First off, I should apologize. I realize that there were no reviews this past week and that’s only partially my fault. Through what was nothing short of an outlandish amount of mistakes on the part of Diamond and UPS, my store’s books were sent to the wrong location not once, but twice last week (first an unnamed store in Missouri, then an equally eponymous shop in Boston; my store, for the sake of comparison, is in southern Illinois). As a result, I didn’t get Thing One from the week’s shipment until Friday morning. As such, I had already missed my normal deadline when I was just beginning to read the week’s releases.And so the real problem lies in the fact that, by necessity, I would need to write reviews over the weekend to get them to you before this week’s books shipped. And that’s a problem because, by virtue of an unspoken rule, my weekends are typically the sole province of my fiancée (a woman who is not only remarkably tolerant of, but also encourages, my geek lifestyle, a feat that I live in constant amazement of).
So anyway, there you have it, the reasons that the reviews were curiously absent: foul-ups from the powers that be and the constant demands of an actively heterosexual lifestyle.
I hate stories about big robots.
An interesting way to start a review, don’t you think? By proclaiming your dislike for the genre? And you’d think that, based on that comment, my review of Tokyo Storm Warning was going to be exceedingly negative. If you thought that, you’d be half-right.
Ellis lays out the back story for this book quick-and-dirty style, throwing out plot details as he moves the action along. Zoe Flynn is an American pilot in Tokyo. Simple enough, except Flynn is trained to pilot an Arcangel, a form of giant battle armor that the people of Tokyo use to battle threats to their sovereignty. To how and why of the armor’s existence is almost brushed aside, explained as nothing less than pure mystery, that they simply appeared, unmanned but otherwise unharmed, in Tokyo Bay. Recovered by the military, they were eventually reverse-engineered to work for human operators and put into testing just in time to oppose what has become a regular onslaught of giant monsters, the likes of which are rarely scene outside of Saturday afternoon cable television.
Although Flynn encounters some resistance to her presence by the personnel at the Arcangel launch facility, she is fast-tracked towards a genuine field-testing when the mysteriously appearing creatures begin a new assault immediately following her arrival on-site. Fitted with a control suit, she is injected into the liquid-metal core of the Arcangel itself, which conforms to her body and transforms itself into a control terminal. Sent out to provide back-up for the team’s leader (there are three Arcangels, incidentally, one of which is down at the time of her arrival), Zoe finds herself as the lone hope for the project’s survival when Arcangel One’s docking bay malfunctions, preventing him from exiting the facility. Faced by gargantuan creatures that are simply the stuff of nightmares and B-movies, Flynn brushes aside her rookie jitters and enters the fray…To find that her weapons have no effect, other than to further irritate the already exceedingly-hostile beasts.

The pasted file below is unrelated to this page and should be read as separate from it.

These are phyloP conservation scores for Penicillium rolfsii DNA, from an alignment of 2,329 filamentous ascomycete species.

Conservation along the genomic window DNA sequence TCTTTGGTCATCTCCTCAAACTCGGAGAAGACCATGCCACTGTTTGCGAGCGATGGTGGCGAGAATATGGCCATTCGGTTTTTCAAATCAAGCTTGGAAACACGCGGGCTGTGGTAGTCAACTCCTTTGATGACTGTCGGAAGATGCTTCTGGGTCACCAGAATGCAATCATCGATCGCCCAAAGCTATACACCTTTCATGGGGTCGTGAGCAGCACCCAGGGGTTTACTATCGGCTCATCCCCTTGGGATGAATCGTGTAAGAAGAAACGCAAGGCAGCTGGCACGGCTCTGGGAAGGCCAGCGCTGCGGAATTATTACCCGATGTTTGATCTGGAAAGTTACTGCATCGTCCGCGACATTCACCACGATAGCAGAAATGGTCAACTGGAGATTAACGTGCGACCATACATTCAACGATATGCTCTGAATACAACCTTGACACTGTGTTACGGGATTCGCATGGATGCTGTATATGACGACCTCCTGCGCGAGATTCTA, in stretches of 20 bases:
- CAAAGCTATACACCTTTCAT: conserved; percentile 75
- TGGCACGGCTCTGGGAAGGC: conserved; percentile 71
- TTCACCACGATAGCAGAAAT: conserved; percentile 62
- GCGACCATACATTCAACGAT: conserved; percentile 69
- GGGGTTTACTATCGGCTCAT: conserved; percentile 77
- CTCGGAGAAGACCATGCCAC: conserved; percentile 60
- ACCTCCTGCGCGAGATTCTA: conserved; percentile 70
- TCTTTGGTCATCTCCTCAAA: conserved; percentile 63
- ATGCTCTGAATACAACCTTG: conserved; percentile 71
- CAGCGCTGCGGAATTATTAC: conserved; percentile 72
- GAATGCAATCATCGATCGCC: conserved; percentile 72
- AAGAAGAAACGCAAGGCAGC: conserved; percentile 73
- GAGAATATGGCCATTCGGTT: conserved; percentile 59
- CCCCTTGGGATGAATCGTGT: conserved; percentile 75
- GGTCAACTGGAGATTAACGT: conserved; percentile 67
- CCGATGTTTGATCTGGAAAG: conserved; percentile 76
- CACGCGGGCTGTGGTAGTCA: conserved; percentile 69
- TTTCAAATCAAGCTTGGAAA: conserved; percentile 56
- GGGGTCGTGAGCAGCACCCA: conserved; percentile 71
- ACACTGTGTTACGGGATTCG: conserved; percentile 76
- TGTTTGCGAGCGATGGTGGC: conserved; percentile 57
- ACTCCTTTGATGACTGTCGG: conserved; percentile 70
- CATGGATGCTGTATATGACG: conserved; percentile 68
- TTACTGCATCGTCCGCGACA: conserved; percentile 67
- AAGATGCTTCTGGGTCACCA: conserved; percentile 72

So that’s the sum of the opening issue of this three issue mini. It’s an interesting way to kick things off, throwing the reader into the thick of it from the get-go. And it works, mostly because our protagonist is in the same boat as we are, trying to assimilate quickly in a rapidly changing environment. Overall, it’s an entertaining read, in a popcorn fun sort of way and Raiz and Currie turn in a solid performance artistically, rendering the battlesuits with all the overblown detail of quality anime.
The problem I have though isn’t with the book itself. It’s with the book’s writer. I read Tokyo Storm Warning and I enjoy it. Then I remember that it’s a Warren Ellis book and I’m more than a little let down. I think to myself, “C’mon, this is Warren Ellis…”
This is the man who gave us Transmetropolitan, Authority and Planetary, hands-down some of the best material published in the latter days of the 20th century and onward (and hell, has Planetary even seen the shelf this century? Doesn’t feel that way.). So I sit here, I realize this and I’m forced to ask, “This is the best he could do? Bull.”
It’s unfair, I know, to judge a new book based on the author’s previous work. A critic should try to analyze any work based solely on its own merits. But it’s just really hard for me to do that with the recent work that Ellis has done, because it simply feels like he’s phoning these in for the paycheck alone, not because he has anything truly original to say.
So, let me reiterate, but in a different fashion. If this were written by anyone but Ellis (or someone else of his caliber of ability), I’d have been satisfied. If this were the work of a new creator, I might be impressed. But as it stands…well, Warren, I just expect more from you.